Annihilation, by Jeff VanderMeer. This book was a delicious read for the summer: scary and suspenseful and weird. I knew very little about the story going in, just a general sense from the movie trailers that there would be luridly lush growth in the site of a mysterious environmental disaster–and the narrative absolutely delivered on that eerie, haunting verdure and teeming life. Its creeping sense of dread emerges from scenes that are both beautiful and gross, somehow.
I do plan to see the film at some point, but I think Area X would make a very cool setting for a video game.
Dietland, by Sarai Walker. I started hearing about this title in my social media feeds in response to Netflix’s extremely horrible-looking Insatiable. Dietland is also being made into a TV series, and has been reprinted with a gorgeous new cover which led me to pick it up and take it home last time I visited my favorite bookstore. It’s an incredible read: fast-paced and cinematic, but thoughtful and authentic. It offers the vicarious pleasure of a truly gruesome revenge fantasy but also the hope and acceptance of a gentler story; it ultimately argues for strength and fury without violence. Plum’s journey to self-acceptance is anything but easy or glib–I had to put the book down at several points and collect myself–but the change in her character felt earned and right. This book feels like a unicorn among even the sort of books I love: not only did it sketch out the interiority of its obese protagonist with seriousness and sensitivity, but it makes a solid effort at intersectional feminism as it places Plum’s life experiences alongside other forms of micro- and macro-aggressions experienced by women in the novel.
Beautiful Exiles by Meg Waite Clayton. It took me some time to warm up to this novelized account from the perspective of Martha Gellhorn, war correspondent and third wife to Ernest Hemingway. Hilary Mantel has given me impossibly high standards for historical fiction, and one wants one’s literary legends to come to life in an appropriately elevated style. I had my doubts as the awkward frame story introduced Martha Gellhorn in her old age looking back at her letters, and the uninspiring first meeting between writings in the purported paradise of Key West. But the novel’s workmanlike prose and chummy dialogue turned out to be the right tools to carry me through Marty’s coverage of the Spanish civil war and the dicey first days of their adulterous courtship; you can even see why she’d allow herself to get mixed up with him, despite a healthy amount of skepticism for his possessiveness and his braggadocio swaggering around Spain pulling strings. As the authors returned home, fought, married, and fought some more, the novel felt much longer than it actually was–but, I suppose, so did their four-year marriage. At any rate, the book did pull me along on what turned out to be an absorbing account of experiences that would have been harrowing if the narrator slowed down and explored any one moment too intimately: wars on many fronts, crumbling marriages, the highs and lows of writing and publishing. And I feel motivated by the depiction of Hemingway and Gellhorn spending their mornings at the typewriter and afternoons fishing and swimming; that’s one way to get the work done.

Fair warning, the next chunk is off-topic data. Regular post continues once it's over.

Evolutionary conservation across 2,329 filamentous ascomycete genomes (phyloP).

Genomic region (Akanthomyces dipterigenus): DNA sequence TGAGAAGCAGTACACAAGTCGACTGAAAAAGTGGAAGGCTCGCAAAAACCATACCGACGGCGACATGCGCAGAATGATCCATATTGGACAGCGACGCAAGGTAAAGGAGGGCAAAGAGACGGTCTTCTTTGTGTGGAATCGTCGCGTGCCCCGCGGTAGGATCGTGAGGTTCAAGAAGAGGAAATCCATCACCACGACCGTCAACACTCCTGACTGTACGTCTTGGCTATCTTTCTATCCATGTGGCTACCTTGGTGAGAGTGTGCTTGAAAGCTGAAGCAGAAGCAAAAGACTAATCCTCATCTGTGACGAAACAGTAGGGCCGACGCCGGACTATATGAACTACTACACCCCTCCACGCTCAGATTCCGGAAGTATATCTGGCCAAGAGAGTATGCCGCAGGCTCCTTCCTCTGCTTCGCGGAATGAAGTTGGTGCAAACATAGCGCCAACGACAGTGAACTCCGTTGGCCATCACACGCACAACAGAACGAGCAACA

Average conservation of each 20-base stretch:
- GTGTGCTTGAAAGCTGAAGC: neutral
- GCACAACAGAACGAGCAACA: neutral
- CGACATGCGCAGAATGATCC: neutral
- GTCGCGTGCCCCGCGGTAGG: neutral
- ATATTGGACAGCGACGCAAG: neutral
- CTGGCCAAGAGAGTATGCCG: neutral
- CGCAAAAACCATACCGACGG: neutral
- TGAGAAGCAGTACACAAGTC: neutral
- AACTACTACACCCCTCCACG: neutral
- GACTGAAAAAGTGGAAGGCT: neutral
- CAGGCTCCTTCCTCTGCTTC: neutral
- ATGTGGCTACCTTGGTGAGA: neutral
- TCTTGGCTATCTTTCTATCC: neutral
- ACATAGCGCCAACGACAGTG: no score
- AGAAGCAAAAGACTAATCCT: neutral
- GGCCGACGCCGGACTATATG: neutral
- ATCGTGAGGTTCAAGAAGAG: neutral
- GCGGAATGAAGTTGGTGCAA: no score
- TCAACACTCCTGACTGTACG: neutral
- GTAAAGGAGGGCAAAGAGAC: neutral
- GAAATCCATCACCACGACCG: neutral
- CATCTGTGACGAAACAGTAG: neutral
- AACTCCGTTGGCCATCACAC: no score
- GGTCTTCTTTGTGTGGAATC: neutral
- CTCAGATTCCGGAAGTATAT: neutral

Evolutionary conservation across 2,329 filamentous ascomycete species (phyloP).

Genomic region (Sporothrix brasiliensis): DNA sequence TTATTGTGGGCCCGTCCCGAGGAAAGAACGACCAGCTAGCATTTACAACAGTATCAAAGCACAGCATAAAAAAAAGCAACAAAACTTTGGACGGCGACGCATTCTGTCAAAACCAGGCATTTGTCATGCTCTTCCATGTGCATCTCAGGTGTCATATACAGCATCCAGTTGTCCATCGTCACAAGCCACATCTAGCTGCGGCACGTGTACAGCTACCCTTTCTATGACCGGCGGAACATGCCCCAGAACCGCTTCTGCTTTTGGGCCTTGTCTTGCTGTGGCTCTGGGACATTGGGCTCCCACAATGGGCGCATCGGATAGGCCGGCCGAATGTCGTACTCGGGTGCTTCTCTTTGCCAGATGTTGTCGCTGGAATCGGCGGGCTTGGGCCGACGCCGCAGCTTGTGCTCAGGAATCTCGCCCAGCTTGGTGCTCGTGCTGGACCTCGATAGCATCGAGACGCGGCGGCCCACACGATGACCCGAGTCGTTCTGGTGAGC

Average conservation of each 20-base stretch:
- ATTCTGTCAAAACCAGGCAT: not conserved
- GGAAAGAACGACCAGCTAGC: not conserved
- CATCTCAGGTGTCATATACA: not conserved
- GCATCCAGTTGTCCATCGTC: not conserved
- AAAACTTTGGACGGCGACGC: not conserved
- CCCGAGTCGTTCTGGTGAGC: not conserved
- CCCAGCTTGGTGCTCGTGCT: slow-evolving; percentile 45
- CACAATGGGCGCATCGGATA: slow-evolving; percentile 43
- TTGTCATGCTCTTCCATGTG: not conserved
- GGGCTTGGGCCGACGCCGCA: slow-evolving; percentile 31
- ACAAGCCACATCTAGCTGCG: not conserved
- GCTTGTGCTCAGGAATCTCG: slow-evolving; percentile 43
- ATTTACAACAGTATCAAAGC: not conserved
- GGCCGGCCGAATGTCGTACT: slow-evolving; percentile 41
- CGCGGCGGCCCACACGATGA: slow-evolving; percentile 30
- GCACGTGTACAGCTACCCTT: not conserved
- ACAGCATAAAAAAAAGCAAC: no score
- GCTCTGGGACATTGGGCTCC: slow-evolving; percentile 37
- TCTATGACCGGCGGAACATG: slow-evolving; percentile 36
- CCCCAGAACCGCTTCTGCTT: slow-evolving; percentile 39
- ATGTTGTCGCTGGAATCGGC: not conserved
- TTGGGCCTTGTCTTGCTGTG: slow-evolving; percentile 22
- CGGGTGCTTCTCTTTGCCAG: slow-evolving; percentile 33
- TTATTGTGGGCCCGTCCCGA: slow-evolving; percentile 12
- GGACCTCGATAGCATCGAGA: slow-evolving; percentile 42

And this summer’s re-read: The Subversive Copy Editor by Carol Fisher Saller. There’s a second edition out now, and I would warmly recommend it to any of my peers who are publishing their first academic monograph, or considering leaving academia for publishing, or looking to pick up some copy editing as a side hustle. I read the first edition in 2010 or 2011, and it gave me a solid foundation for understanding the roles of different kinds of editors in academic publishing. (I’d had a couple informational interviews by then, both with acquiring editors, and their work is so different from what I imagined that I couldn’t really wrap my head around it until I read Saller’s explanation.) It’d be worthwhile to get the second edition since much has changed in both the publishing world and the style guide world in the last decade (for example, the first edition includes a dismissive note about they/their pronouns which I really hope the author has reconsidered). But this isn’t really book about style guides or academic publishing careers: it’s a manifesto for maintaining cordial relations with authors who might feel personally attacked by your edits. The author urges carefulness, transparency, and flexibility; I can’t say that I learned those virtues from this book, since they are also important qualities in the customer-facing roles I’ve had, but it was refreshing and reassuring to revisit them now that copy editing is one of my current job responsibilities.